140 Fetter Lane, EC4A 1BT
020 7242 8877
Cost per person without wine: £30
THE first thing to chew on at 28-50 is its name. It gets stuck in the teeth, frankly, involving two non-symmetrical numbers that bear no obvious relation to each other. For the innumerate among us, it’s a bit intimidating, frankly, trying to remember what the place is called.
Which is why I kept describing it to those who asked as “a new wine bar from the geniuses behind Texture, that groovy posh Michelin-star holding Icelandic establishment in Portman Square.” Which it is. But if you’re piqued by the name, it actually refers to the latitudes between which mostwine is cultivated. Northern Africa (28 degrees) to England (50 degrees).
To me, your average wine-bar goer, there doesn’t seem to be that much difference between 28-50 and French favourite Terroirs (behind Embankment), or even South African themed Vivat Bacchus (Farringdon and London Bridge). But Xavier Rousset, co-owner and former sommelier at Texture, assures me it’s different; less vehemently French than Terroirs and certainly without Vivat’s South African twist.
Similar or not, 28-50 is a very good thing indeed, seeing as London is still hamstrung by chains like the unspectacular Davy’s Wine Bars, and gloomy little dens such as the Cork and Bottle in Leicester Square and Gordon’s on Villiers Street. And the Aldwych area is oddly underrepresented in the gastrosphere, despite being a hub of offices. 28-50 is helping to change that.
So London needs as many Terroirs-style places as it can get, where punchy, affordable French-slanted bistro nosh accompanied (or vice versa) by delicious, well-priced wines sold in three sizes, listed on a paper placemat. There are 15 red and 15 white (mostly French), sold by the glass, carafe (hooray!) and bottle. Each month a wine-maker is featured; and there is also a “Collector List”. This is a lovely thing, whereby friends of the owners with fine wine in their cellars sell some of them on consignment exclusively for drinking at the restaurant – so you won’t be able to try them anywhere else.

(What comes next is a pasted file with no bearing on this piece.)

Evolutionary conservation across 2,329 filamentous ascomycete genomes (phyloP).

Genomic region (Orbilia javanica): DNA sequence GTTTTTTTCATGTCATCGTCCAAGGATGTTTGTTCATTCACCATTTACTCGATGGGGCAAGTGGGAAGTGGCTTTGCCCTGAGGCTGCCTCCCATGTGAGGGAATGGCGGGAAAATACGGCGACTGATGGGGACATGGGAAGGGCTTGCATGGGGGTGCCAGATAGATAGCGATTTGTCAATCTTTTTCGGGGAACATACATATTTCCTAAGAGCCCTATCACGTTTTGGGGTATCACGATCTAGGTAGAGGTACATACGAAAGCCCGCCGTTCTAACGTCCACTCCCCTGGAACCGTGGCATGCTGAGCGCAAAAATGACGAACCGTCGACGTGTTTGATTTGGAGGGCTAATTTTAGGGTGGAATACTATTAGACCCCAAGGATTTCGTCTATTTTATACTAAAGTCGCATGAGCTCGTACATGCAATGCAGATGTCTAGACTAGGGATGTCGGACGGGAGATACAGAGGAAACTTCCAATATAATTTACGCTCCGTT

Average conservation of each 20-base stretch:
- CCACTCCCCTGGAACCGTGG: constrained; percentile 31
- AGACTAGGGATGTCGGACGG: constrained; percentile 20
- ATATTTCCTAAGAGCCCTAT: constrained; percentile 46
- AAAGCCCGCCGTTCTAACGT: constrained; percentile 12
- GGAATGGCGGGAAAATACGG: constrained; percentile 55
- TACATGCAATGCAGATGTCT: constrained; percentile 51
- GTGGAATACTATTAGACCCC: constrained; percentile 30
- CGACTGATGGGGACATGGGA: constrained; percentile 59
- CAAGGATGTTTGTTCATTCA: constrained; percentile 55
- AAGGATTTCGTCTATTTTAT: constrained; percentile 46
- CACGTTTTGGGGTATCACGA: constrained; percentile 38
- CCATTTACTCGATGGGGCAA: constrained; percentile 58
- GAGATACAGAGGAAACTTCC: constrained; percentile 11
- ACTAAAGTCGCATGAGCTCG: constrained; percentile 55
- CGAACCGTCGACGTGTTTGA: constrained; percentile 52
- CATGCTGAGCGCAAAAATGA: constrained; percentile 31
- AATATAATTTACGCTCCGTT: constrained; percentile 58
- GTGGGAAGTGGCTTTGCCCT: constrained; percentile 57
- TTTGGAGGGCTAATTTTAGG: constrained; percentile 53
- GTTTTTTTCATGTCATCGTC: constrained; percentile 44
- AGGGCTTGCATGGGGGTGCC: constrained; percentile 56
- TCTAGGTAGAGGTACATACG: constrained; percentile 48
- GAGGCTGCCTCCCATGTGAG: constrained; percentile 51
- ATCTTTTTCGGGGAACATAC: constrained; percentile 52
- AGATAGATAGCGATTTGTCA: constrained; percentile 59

The sub-head of 28-50 is “wine workshop and kitchen” – the first part should be clear now. As for the kitchen part, the menu is enticing, warming and reasonably priced, if a little bit boring, with lots of French country classics and plenty of butter. It’s pretty small, too, which?I like. To start with I went with the most basic test of French cooking – cod brandade. It was two lovely butterly dollops of mashed fish with potato on some ovals of toast, served with red peppers. Just right. The duck rillettes that my friend went for were gobbled up too quickly for me to try, but what I saw was a ramekin of pink meat that looked like tuna mayonnaise and, he said, shared its texture and even a bit of the taste, while remaining deliciously ducky too.
We moved on to two mains so pleasing you almost didn’t notice them go down your gullet at a hundred miles an hour, but after they were gone you mourned them. Mine was pork belly with a caramelised topping, which came with cabbage (a bit too finely diced; whorls of it would have been more ruggedly pleasing) and pork scratchings.?It was doused in a superb and not too heavy gravy.?Meanwhile, lamb shoulder with new season garlic and butter mash was a generous, lovingly composed dish and if you like lamb (I?don’t), probably heaven on a plate. Other simple but effective choices are red mullet with boullabaisse, and rib eye and braised shallots. There’s also an incongruous and slightly hippyish-tasting aubergine dish that is a stab at pure vegetarianism. I’d advise against coming here if you can’t eat meat or fish.
Puddings were immaculate, with an angelic lemon tart with yoghurt ice cream (almond cake also appealed) and a really excellent cheese board. Lovely jubbly.